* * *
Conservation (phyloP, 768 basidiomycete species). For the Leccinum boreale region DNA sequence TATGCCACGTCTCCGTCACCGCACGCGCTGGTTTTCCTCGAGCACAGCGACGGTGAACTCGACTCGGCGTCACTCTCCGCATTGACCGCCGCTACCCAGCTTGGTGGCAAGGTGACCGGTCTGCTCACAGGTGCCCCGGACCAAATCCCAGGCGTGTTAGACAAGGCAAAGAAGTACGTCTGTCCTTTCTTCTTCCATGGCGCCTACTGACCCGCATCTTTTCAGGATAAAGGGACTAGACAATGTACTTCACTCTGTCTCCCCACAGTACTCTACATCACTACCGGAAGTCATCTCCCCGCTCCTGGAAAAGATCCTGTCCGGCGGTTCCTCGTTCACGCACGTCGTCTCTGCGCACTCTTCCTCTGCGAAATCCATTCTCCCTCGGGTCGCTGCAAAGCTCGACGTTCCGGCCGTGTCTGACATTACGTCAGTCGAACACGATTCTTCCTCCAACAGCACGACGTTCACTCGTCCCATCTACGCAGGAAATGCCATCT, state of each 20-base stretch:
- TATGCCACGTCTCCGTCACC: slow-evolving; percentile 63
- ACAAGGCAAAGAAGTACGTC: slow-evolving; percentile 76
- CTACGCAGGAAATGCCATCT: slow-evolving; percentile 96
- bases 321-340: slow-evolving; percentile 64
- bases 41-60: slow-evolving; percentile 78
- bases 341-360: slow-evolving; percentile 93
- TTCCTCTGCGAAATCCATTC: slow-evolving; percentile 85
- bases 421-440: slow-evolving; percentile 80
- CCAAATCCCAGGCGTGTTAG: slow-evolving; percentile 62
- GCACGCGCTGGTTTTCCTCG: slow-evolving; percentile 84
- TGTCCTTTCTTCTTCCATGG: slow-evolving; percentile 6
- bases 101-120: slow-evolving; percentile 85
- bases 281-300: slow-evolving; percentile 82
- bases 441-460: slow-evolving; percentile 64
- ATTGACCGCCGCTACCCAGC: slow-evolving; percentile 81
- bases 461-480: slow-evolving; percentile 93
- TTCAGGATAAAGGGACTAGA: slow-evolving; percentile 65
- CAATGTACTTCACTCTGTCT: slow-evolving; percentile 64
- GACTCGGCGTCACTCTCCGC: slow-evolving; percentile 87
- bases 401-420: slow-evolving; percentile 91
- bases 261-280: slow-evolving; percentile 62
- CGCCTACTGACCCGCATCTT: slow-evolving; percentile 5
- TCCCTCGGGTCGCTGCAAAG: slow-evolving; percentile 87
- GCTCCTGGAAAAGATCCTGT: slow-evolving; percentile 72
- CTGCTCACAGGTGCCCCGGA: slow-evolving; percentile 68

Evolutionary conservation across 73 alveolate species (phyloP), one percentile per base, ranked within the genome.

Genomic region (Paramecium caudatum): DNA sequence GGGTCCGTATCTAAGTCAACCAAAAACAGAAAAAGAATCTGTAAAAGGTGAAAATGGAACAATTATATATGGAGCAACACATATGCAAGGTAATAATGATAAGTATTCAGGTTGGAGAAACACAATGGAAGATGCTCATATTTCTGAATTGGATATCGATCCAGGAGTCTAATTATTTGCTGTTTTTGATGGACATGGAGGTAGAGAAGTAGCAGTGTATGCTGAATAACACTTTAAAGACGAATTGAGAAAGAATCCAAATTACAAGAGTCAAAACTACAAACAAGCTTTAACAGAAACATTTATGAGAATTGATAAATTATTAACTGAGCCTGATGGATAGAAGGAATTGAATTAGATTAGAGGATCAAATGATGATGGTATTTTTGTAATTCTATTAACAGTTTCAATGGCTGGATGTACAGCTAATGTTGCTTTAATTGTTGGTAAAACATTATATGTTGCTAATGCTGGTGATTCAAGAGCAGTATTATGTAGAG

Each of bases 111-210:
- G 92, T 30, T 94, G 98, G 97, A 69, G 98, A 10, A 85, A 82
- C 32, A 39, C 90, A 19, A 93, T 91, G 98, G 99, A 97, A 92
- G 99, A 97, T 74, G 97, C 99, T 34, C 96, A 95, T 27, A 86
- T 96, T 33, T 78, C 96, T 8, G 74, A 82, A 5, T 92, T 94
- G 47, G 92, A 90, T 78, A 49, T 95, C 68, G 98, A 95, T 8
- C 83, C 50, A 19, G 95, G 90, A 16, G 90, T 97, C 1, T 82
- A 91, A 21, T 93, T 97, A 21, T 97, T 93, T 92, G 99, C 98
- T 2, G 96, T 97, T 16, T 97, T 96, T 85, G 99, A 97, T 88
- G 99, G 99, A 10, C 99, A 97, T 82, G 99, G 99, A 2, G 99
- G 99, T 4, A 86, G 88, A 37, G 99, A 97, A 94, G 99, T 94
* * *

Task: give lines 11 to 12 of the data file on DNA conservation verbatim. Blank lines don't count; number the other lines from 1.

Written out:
- GCACGCGCTGGTTTTCCTCG: slow-evolving; percentile 84
- TGTCCTTTCTTCTTCCATGG: slow-evolving; percentile 6